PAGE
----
Are you pushing forward in something you don’t truly desire, wasting your energy on something that will not pay back in return? Are you neglecting something you tenaciously desire, treating it as a want or worse yet, a “druther.” What, at the end of this week, this month, will you have wished you poured more of yourself into? Seize each and every moment, enjoy it and savor it. You have the chance to experience victory hundreds of times each day. Why wait?
Written at FOB Bostick, Nuristan, Afghanistan
Te-na-cious: Etymology: Latin tenac-, tenax tending to hold fast, from tenēre to hold. 1 a : not easily pulled apart : cohesive. b : tending to adhere or cling especially to another substance. 2 a : persistent in maintaining, adhering to, or seeking something valued or desired.
I think as we all grow older we have these “theories of life” that we formulate, which may or may not have anything to do with fully explaining the reality of the situation, but just simply helps us to compartmentalize information. Being somewhat obsessive about semantics, I began to distinguish between a few words that are probably used enough to lose the nuance that I have come to assign to them. It began while reading the headlines of some of the latest female fitness magazines that folks have sent forward from the states. It seems like each issue had a quick, ten-step process to fixing those troubles spots and getting a “beach-ready body” in just a few weeks. I contrasted that with how men’s magazine’s present the idea of health and fitness. Not once did I notice that they purport a quick or easy fix, rather they seem to cater to the innate desire of a man to sacrifice and push himself, to enjoy the aches and pains as if some badge of intensity. Something that any one of my gym-frequenting friends can identify with.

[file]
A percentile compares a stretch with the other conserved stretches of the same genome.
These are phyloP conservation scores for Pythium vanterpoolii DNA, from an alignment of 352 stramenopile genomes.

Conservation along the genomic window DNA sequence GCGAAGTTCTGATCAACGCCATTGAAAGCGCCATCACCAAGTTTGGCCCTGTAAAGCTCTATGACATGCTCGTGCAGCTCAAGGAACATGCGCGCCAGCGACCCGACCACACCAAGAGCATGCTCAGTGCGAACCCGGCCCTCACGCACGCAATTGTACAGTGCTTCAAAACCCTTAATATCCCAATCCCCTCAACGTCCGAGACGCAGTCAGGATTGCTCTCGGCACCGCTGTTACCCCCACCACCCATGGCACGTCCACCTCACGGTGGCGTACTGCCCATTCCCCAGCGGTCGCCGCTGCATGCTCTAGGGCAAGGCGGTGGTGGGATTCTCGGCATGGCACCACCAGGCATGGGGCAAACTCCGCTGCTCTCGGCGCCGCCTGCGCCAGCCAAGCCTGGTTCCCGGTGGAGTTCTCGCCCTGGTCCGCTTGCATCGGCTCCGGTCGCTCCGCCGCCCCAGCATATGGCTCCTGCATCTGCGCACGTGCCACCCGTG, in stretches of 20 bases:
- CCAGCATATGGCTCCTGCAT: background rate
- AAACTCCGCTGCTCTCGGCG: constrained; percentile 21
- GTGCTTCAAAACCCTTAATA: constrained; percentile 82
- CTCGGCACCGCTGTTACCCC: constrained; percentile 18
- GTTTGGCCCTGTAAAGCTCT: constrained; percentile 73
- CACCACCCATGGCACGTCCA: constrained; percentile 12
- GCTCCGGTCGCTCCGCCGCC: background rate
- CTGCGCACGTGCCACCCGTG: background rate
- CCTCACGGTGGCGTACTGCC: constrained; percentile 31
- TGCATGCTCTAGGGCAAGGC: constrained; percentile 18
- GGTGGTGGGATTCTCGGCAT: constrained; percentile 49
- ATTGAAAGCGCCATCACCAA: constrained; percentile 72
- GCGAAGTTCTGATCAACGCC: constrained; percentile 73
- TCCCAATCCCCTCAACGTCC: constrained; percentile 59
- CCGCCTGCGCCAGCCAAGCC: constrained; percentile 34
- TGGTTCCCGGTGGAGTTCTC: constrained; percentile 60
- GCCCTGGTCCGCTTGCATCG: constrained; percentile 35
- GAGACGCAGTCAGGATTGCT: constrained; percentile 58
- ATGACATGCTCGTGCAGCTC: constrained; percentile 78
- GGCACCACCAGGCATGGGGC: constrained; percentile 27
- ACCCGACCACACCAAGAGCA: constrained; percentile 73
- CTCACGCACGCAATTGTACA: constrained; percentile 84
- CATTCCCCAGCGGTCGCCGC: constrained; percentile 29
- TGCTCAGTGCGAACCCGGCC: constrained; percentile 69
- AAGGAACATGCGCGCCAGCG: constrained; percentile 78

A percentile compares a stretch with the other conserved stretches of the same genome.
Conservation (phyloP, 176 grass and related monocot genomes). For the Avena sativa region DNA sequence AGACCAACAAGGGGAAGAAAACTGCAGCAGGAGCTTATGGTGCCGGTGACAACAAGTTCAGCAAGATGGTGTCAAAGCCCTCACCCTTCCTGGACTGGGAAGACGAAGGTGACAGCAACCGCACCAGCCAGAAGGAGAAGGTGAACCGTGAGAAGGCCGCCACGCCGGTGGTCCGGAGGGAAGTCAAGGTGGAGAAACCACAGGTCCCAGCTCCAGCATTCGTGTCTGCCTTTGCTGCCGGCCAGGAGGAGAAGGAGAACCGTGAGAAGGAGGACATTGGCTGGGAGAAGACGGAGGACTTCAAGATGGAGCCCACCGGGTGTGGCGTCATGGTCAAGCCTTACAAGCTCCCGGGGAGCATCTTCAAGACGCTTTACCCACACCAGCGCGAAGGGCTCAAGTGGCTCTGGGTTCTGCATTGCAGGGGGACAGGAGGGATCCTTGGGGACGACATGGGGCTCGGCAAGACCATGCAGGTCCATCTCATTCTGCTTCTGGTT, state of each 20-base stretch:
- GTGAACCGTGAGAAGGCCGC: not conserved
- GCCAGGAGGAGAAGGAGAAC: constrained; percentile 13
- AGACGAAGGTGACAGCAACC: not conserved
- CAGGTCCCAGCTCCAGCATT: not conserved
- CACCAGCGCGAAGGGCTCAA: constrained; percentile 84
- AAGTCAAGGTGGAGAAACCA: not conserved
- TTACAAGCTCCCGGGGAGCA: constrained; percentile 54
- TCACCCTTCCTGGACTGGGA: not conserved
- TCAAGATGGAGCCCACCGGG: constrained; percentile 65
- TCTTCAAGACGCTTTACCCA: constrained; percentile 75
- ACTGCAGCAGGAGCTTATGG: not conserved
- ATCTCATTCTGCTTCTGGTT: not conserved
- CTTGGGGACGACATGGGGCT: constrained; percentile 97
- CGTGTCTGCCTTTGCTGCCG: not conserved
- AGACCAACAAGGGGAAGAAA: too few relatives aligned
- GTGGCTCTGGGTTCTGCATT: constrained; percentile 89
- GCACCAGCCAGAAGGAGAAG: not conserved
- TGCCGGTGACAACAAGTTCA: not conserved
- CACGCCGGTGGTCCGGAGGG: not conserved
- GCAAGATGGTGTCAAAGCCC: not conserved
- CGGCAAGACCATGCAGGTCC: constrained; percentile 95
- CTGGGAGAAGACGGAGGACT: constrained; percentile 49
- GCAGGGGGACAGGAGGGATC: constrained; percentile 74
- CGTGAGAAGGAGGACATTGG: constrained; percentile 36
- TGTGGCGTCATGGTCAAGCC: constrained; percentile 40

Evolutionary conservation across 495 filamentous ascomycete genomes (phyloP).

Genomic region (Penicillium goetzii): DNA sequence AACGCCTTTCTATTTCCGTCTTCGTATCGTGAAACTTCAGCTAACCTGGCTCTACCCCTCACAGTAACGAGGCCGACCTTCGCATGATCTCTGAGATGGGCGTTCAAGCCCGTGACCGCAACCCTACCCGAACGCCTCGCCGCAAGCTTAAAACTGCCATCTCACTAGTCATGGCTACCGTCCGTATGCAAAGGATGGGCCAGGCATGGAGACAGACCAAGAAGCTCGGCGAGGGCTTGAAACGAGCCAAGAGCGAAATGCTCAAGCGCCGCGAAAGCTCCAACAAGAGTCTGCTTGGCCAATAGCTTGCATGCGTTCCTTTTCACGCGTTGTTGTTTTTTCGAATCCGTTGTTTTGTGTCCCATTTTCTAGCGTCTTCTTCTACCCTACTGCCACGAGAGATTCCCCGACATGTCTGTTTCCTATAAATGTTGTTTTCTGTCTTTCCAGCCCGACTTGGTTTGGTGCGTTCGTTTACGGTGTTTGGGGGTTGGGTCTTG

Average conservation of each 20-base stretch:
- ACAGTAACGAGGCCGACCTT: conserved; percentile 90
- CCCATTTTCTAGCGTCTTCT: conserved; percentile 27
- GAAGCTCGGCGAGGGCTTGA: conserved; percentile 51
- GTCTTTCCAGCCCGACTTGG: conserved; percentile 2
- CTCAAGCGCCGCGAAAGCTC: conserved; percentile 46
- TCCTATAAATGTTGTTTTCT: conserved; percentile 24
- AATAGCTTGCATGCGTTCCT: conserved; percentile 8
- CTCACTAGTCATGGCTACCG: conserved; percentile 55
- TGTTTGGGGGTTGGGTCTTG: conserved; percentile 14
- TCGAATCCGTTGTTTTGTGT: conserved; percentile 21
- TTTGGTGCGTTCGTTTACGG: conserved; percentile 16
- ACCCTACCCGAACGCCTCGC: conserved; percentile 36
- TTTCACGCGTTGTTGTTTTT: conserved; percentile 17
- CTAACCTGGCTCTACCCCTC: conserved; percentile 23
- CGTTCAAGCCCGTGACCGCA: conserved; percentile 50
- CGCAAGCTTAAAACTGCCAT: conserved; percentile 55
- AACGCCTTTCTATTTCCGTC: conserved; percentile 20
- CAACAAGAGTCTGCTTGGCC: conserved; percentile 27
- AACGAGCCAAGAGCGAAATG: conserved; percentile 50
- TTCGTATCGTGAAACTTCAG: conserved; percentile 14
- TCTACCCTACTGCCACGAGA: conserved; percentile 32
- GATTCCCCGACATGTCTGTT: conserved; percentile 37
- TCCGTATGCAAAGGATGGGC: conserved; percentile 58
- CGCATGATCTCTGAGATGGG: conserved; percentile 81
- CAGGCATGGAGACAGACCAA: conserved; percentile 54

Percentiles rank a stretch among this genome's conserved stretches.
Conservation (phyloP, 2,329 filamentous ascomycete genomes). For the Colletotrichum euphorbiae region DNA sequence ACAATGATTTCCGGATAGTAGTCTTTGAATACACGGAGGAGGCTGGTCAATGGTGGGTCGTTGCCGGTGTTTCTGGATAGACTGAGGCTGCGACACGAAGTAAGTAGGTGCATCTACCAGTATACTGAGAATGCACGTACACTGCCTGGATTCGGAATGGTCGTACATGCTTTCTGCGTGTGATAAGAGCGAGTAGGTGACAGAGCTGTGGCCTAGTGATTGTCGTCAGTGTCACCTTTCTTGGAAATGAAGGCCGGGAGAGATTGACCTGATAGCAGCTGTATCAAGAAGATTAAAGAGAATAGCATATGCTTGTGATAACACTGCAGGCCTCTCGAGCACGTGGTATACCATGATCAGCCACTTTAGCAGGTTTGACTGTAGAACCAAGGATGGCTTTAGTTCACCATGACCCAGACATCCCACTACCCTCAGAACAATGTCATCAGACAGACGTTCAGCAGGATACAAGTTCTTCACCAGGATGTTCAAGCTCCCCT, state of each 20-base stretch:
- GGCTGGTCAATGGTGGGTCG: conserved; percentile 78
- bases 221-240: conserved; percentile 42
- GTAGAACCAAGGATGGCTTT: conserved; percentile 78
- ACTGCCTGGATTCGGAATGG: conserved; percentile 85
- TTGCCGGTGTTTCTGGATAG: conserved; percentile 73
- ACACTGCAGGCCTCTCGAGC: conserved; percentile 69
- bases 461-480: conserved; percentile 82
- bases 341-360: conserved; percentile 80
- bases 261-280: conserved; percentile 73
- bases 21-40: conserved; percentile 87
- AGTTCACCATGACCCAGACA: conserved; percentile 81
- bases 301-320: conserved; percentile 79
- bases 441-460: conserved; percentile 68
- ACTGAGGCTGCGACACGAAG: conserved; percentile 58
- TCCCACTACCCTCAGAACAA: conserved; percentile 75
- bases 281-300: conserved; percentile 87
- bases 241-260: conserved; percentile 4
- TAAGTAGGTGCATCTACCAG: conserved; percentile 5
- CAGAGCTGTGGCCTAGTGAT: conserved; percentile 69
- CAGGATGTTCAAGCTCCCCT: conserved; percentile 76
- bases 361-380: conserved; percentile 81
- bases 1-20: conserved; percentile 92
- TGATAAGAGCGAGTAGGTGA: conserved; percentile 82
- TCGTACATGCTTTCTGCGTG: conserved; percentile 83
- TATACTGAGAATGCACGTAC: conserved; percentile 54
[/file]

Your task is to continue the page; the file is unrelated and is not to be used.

And then I started hearing folks in the chow hall, while sitting there with plates full of French fries and hamburgers and whatnot, drinking a Dr. Pepper and finishing it off with an ice cream. They talked about how they really wanted to be in shape and even talked some of the lingo, but they really, deep-down didn’t have any sort of commitment to a lifelong lifestyle change. I call these people, “preferrers.” They prefer to be in shape, but they don’t really want it. It’s kind of like playing the game “would you rather.” Of course, if one were to nicknames these folks in the south, they’d be called “druthers.” Which oddly enough passes Microsoft’s spell check. Maybe that should be the real title. These are the kind of folks who will watch whatever they turned the TV on to because they can’t find the remote. They see other peoples’ lives and envy them, but never feel the desire to get it for themselves.
And then you have your “wanters.” They want it and so they exercise a little bit more towards whatever goal that they have. They “want” all day long and probably put forth about 70% towards the goal, but don’t get tougher when the going gets tough. They see people with desire and motivation and would rather spend time complementing them than developing it within themselves. There is always a reason why they didn’t finish. They did their best.